Your method of argumentation actually cancels out your main point, namely – that we should see our beliefs as subjective rather than objective, since you are putting forth an argument that assumes an objective reality that encompasses all of the subjective religious beliefs. Though you claim to be just another pilgrim on a different path, your illustration betrays the fact that you actually are standing from a vantage point that takes in the whole picture. (You recognize this at the end of this section of your comment, when you admit that your belief here is also subjective.)
Gary: The proselytizer ultimately hopes to accomplish the subversion of another’s free will to choose the path that is for them – the imposition of one’s will upon the other.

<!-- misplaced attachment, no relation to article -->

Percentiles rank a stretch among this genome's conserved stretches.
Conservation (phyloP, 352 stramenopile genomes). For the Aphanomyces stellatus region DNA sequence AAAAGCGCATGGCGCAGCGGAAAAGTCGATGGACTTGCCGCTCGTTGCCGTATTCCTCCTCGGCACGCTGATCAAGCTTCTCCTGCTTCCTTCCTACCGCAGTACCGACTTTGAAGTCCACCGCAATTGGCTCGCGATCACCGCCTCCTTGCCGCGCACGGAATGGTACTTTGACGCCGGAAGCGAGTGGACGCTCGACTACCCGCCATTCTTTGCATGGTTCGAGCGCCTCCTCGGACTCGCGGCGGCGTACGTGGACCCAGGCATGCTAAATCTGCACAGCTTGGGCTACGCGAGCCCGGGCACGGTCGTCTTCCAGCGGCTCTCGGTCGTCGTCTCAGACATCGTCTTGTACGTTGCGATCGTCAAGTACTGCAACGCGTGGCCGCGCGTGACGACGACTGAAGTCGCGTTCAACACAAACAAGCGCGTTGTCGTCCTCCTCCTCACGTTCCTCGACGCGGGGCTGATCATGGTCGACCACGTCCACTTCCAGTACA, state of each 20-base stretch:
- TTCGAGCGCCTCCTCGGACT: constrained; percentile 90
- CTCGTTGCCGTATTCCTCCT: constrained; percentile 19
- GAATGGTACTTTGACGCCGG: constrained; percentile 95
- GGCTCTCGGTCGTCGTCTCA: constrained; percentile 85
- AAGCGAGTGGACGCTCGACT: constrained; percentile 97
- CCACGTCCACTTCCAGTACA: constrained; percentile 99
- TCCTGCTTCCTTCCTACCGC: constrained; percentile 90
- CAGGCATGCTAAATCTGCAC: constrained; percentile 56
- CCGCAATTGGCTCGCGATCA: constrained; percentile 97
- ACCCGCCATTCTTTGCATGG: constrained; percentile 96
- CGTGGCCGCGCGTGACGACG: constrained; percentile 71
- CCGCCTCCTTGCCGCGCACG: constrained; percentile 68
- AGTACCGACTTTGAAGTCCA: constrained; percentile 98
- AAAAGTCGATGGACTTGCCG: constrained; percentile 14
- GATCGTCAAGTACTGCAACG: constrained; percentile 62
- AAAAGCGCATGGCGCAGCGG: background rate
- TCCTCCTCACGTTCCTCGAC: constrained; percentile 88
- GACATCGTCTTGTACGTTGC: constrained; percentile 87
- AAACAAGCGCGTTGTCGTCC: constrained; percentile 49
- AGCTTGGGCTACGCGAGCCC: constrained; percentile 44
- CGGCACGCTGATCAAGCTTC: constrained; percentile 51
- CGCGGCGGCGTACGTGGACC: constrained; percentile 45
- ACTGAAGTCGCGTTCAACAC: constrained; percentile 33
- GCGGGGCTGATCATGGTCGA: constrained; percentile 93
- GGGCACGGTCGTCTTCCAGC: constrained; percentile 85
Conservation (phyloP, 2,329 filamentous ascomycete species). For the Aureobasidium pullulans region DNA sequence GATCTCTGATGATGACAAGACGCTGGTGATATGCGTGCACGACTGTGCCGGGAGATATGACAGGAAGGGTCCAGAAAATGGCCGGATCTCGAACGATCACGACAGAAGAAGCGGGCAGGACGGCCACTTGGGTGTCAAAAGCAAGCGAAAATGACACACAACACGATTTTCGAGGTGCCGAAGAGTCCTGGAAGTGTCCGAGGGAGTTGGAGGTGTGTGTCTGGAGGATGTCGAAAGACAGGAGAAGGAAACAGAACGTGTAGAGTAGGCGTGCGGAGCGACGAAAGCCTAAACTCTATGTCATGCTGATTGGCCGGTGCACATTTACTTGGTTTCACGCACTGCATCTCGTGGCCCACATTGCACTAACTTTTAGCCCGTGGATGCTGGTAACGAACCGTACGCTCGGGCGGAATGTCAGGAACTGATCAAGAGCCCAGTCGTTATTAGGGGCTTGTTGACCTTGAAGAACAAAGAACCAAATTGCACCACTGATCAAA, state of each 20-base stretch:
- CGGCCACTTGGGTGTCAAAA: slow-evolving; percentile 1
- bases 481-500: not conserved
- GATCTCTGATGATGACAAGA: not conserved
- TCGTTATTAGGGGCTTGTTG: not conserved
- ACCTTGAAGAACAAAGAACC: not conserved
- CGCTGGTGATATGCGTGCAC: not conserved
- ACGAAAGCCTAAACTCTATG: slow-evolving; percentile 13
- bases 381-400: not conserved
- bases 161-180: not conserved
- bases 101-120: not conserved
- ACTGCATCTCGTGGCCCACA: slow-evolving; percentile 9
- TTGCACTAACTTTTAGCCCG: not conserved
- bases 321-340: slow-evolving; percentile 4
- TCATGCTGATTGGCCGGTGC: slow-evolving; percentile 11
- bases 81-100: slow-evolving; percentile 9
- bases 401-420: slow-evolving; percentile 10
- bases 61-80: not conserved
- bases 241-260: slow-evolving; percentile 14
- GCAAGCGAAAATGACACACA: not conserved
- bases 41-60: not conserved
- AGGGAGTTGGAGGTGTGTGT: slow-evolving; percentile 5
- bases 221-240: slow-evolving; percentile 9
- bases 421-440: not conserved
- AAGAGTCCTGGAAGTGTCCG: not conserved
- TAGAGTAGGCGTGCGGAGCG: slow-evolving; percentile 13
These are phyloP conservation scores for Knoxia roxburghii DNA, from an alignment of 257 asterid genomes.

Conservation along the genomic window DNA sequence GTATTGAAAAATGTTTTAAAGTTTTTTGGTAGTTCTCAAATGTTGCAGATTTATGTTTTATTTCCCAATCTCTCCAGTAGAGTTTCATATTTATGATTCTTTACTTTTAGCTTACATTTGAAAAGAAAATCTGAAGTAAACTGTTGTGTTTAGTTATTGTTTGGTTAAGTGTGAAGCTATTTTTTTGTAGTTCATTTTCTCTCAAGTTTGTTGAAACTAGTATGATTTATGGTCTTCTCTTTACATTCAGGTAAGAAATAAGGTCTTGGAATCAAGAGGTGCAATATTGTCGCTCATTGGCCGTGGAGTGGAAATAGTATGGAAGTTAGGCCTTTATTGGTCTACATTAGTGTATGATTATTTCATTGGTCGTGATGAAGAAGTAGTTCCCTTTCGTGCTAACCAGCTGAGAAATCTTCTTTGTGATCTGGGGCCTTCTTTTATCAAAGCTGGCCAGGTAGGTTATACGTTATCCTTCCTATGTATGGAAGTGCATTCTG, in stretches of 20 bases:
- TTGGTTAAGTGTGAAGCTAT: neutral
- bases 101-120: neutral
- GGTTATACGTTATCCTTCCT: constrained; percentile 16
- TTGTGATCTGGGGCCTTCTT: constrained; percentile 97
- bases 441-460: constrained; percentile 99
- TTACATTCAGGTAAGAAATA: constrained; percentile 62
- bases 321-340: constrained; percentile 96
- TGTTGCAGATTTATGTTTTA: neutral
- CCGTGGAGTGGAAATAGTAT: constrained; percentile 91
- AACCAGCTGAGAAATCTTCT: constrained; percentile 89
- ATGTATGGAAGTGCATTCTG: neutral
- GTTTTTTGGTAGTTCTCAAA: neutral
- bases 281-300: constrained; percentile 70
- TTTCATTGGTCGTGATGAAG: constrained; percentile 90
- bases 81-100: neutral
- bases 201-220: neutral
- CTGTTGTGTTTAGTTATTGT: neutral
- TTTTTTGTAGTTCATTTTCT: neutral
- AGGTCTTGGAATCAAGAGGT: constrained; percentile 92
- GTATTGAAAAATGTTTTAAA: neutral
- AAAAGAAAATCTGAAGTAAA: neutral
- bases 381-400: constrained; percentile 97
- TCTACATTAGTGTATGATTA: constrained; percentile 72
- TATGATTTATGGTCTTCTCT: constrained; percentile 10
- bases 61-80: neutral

Trevin: I don’t see it that way at all. The proselytizer is merely seeking to persuade someone to another point of view, which is what you are doing too in this comment thread. Nothing wrong with that!
I don’t believe you are trying to subvert my free will by trying to convince me that proselytism is “ugly”. You are making a case and seeking to persuade me. Likewise, I’m making a case for Christianity and seeking to persuade you. We are appealing to each others’ mind, emotions, and experience. I’m not subverting your free will or imposing my will on you. Neither are you doing the same to me.
Gary: I do not believe that all religions are “equal”. I believe that that while there is great commonality across the religions, especially to the eye of the mystic, there is significant difference. They are not “equal” at all. However I would contend that each path is *valid* to those who know how to properly use it.